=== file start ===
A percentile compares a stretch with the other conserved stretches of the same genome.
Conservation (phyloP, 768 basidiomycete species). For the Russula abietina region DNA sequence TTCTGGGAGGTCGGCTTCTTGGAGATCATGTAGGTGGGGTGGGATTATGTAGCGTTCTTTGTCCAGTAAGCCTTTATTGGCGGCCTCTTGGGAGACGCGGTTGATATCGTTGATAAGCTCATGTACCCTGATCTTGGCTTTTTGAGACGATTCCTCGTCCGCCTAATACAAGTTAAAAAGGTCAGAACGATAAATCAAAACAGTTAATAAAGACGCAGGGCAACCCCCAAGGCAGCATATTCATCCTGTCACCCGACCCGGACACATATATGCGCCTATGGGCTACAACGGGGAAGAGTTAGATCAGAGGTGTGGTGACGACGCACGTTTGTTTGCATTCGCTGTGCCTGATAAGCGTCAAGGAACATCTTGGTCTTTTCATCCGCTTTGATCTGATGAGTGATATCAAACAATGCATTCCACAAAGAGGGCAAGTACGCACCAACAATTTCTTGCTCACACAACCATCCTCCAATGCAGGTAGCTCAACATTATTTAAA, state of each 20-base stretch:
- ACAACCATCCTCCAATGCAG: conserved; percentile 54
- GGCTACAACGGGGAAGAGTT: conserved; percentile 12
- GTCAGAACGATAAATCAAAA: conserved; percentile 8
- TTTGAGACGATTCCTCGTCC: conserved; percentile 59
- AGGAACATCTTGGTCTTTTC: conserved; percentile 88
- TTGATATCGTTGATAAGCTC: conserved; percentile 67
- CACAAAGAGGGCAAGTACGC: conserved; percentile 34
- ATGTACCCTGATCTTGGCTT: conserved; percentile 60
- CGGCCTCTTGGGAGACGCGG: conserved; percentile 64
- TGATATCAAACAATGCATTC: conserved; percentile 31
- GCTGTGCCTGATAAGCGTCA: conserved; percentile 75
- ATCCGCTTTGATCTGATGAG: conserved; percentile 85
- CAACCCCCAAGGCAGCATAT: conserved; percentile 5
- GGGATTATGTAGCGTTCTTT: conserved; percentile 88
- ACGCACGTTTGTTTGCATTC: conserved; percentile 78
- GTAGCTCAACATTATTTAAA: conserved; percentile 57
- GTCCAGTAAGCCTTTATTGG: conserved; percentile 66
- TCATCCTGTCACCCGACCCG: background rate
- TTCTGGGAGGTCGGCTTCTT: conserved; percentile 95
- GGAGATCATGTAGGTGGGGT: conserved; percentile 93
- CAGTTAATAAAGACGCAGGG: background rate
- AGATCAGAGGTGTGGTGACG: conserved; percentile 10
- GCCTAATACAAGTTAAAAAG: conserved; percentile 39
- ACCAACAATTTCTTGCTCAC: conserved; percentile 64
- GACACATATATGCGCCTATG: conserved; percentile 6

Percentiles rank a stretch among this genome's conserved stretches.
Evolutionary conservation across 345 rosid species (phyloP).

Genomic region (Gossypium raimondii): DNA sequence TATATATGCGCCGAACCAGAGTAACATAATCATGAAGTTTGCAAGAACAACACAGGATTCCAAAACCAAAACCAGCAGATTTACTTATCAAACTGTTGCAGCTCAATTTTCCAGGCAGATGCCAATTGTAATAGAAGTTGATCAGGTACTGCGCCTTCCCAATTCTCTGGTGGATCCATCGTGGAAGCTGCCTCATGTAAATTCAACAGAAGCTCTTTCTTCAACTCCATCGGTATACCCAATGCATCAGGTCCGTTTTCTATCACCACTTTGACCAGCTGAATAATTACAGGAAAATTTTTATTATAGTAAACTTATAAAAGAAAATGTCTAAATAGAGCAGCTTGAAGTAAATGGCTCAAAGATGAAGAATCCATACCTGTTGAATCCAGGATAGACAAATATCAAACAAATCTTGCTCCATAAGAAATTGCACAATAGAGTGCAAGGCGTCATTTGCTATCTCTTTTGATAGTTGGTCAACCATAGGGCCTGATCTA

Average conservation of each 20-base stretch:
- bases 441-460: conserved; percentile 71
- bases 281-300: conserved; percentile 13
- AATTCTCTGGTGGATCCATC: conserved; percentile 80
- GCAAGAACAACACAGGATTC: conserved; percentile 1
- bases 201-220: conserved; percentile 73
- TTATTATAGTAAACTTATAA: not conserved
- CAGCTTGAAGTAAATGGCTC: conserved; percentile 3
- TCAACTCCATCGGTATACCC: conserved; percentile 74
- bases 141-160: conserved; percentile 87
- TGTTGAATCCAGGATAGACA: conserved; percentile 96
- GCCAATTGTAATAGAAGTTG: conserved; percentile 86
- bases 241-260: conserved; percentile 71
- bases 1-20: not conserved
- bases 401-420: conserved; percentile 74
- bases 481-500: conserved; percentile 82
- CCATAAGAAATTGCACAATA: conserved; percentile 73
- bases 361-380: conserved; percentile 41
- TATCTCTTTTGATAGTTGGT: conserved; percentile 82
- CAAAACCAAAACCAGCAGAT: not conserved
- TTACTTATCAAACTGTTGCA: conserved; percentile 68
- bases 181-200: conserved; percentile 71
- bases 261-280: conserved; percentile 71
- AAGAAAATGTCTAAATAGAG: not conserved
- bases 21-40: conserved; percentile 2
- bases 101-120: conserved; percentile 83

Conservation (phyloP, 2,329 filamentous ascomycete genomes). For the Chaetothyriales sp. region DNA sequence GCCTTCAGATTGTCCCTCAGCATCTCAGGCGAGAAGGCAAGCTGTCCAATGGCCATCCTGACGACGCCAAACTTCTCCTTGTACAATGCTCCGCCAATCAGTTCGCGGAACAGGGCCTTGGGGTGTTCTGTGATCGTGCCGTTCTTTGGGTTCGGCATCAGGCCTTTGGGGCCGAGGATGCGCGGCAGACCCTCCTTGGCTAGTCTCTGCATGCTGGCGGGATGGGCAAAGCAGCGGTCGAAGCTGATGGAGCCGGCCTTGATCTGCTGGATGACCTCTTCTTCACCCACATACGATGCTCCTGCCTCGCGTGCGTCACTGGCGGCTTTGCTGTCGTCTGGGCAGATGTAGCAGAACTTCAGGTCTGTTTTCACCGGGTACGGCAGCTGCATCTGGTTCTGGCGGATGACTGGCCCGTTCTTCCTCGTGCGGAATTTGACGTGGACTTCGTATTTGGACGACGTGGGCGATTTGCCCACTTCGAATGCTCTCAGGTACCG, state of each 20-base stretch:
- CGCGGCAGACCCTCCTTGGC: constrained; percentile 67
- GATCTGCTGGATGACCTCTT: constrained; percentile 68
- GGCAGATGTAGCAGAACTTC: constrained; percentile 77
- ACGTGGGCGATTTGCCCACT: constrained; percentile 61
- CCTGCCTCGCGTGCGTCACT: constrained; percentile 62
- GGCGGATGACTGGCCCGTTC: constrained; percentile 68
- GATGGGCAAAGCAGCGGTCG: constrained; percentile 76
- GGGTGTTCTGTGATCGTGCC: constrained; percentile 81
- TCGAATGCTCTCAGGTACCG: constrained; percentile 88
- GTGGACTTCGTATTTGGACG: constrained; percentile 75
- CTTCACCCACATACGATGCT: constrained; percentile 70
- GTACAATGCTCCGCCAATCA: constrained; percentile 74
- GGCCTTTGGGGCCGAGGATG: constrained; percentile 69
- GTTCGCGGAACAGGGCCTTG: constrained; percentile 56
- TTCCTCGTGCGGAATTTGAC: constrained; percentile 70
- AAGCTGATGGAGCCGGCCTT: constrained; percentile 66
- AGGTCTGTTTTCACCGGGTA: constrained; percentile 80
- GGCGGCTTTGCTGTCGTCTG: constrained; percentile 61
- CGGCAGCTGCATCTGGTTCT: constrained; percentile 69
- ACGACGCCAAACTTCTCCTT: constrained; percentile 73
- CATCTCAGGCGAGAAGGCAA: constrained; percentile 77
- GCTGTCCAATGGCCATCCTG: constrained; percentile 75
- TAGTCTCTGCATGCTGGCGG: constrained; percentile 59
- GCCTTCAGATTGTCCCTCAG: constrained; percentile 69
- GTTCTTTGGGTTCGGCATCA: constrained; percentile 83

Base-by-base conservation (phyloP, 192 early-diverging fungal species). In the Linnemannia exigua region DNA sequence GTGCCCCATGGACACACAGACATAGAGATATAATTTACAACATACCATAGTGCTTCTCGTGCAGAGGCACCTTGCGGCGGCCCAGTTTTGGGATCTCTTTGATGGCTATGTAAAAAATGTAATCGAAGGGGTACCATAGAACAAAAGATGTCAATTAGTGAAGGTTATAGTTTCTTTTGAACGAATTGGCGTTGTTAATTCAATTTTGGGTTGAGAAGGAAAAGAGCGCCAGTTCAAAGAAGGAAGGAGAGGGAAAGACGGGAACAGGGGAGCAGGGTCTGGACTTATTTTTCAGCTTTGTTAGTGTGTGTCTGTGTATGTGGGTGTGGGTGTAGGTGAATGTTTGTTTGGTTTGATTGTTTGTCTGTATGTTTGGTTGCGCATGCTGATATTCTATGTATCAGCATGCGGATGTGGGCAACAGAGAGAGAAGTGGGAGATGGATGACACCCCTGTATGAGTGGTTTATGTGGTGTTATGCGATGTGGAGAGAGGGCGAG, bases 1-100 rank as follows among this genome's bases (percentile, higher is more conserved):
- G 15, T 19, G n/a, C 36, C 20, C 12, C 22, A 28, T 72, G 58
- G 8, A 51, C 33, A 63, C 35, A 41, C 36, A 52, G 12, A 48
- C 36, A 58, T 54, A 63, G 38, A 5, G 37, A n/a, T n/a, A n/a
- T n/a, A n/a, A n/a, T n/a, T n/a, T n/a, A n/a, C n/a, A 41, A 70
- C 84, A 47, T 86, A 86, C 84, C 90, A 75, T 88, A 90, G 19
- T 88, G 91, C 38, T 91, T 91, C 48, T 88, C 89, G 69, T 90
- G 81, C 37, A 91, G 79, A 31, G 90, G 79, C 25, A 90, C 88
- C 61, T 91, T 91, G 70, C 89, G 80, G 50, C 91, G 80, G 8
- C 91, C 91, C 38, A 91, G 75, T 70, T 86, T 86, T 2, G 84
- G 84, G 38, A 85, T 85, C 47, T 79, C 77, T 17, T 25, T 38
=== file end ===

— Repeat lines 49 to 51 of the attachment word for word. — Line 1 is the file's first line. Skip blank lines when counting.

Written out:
- TATCTCTTTTGATAGTTGGT: conserved; percentile 82
- CAAAACCAAAACCAGCAGAT: not conserved
- TTACTTATCAAACTGTTGCA: conserved; percentile 68